You should really read the manual. I shared a Youtube tutorial on the Discord server that may be of help, and I’m linking it in here as well How To Make Chiptune 1 - What is Chiptune, Expectations, Examples - YouTube

1 Like

Phrases have the added benefit of running at an LPB value independent of the song/pattern, so it’s quite easy to have fast arpeggiated runs typical of chiptune. You can also create up to 128 different phrases per instrument and access them via Zxx commands or via keymapping. Each phrase can have it’s own LPB value/speed. Phrases are super powerful and are a huge compositional asset within renoise.

1 Like

Hi and welcome on the forum!

Sure it’s possible to use VST for chiptune but Renoise can do it natively.

When I’m making a chiptune in Renoise, I use a very simple setup, I draw directly the wavesamples into the sample editor.

Here is a kind of handdrawed unprecise wave…

(it’s also possible to use the basic instruments chip sin/square/triangle… in the library with Renoise, good for a start).

For the drums I pick-up a few free-of-right drums samples from a 303 for example, and downsample these a bit. And go! :slight_smile:

The arpegio can’t sound as a chord as notes are played separately, I think the arpegio effect is perfect for oldshool chiptune arp. For a slower, quicker or more original arp, it’s better to enter all notes than using arpegio.


Hi @peshti welcome in o/

One way to learn this is to look at various chiptunes, and see what instruments, and effect commands,
can be used to create certain sounds; there is more than one way to do it in most cases.

There are places on the net with lot’s of chiptunes ready to be downloaded and enjoyed.

One site that has a small packs of xm chiptunes is
To find the xm’s: double click on ‘data’ then ‘packs’ then ‘xm’, a small download with chiptunes will start.

I’m gonna be honest, if your focus is on Chiptunes and VGMs I’d highly recommend you to try Furnace Tracker instead of Renoise. Currently it’s the de-facto standard when it comes to modern Chiptune production.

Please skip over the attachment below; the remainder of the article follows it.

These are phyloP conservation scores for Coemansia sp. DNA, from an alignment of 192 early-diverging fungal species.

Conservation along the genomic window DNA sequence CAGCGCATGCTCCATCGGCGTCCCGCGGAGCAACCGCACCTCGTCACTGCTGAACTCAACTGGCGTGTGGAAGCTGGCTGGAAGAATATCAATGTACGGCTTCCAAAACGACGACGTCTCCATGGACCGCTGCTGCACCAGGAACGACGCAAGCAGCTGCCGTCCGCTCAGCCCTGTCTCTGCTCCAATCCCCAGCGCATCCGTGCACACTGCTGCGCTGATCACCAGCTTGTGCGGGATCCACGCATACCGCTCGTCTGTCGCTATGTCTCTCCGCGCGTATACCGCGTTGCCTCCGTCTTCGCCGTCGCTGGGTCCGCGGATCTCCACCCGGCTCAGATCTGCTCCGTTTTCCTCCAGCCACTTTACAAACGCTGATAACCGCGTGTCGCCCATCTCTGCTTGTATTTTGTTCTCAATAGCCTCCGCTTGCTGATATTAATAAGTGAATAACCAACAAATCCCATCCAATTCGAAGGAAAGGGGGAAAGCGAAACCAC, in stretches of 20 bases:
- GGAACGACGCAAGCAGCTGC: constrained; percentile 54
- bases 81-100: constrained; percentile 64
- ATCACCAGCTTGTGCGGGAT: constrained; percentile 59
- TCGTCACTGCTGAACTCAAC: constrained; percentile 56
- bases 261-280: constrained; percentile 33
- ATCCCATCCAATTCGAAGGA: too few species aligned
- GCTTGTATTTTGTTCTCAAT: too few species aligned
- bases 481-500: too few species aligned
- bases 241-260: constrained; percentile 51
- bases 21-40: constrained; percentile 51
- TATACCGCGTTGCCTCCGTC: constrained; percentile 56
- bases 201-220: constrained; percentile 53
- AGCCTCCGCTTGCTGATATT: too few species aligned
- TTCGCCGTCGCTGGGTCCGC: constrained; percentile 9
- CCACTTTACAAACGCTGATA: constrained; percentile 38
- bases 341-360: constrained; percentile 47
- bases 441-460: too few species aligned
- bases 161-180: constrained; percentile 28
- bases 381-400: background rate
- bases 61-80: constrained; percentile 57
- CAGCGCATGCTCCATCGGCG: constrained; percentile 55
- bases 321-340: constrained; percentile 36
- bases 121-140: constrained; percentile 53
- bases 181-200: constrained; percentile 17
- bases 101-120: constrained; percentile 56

1 Like

I didn’t know Furnace Tracker, sounds good. It’s a kind of soundchip emulator. I think Renoise can do same with a few soundchip emulator VSTs too.

@peshti For a good starting point I recommend the Delux Chipshop free sample pack from Midierror.

1 Like

Renoise is honestly kind of overkill for chiptunes. You can make excellent chiptunes with free trackers like Milky Tracker, Furnace Tracker, the Pro Tracker clone, etc. They are more limited than Renoise but those are the kinds of trackers that chiptune was built on.

If you want to use the pattern effects, you’ll have to use samples. They don’t have to be looped single-cycle waves, they can be longer samples too. The arpeggio speed is linked to the line speed, I think, so you can play around with that number if you want, but if you really want slower arps, you’re better off just entering the notes of the arp manually. The arpeggio pattern command is really only for those blips and bleeps, not really for notes played in a distinct or discernible sequence.

You can use pattern commands with VST’s using some of the MIDI devices or whatever, but that’s more trouble than it’s worth. Try it and see. You’ll have a much easier time just using the automation tab in conjunction with the Instrument Automation plugin.

You can get chip sounds from literally any synth, or draw them yourself. Just sample a squarewave and go to town!


You can:

  1. Go
  2. Search chiptunes you like. Download them
  3. Open in Renoise and investigate how they are made



I gather a little collection of chiuptune instruments found in open sourced songs here:

1 Like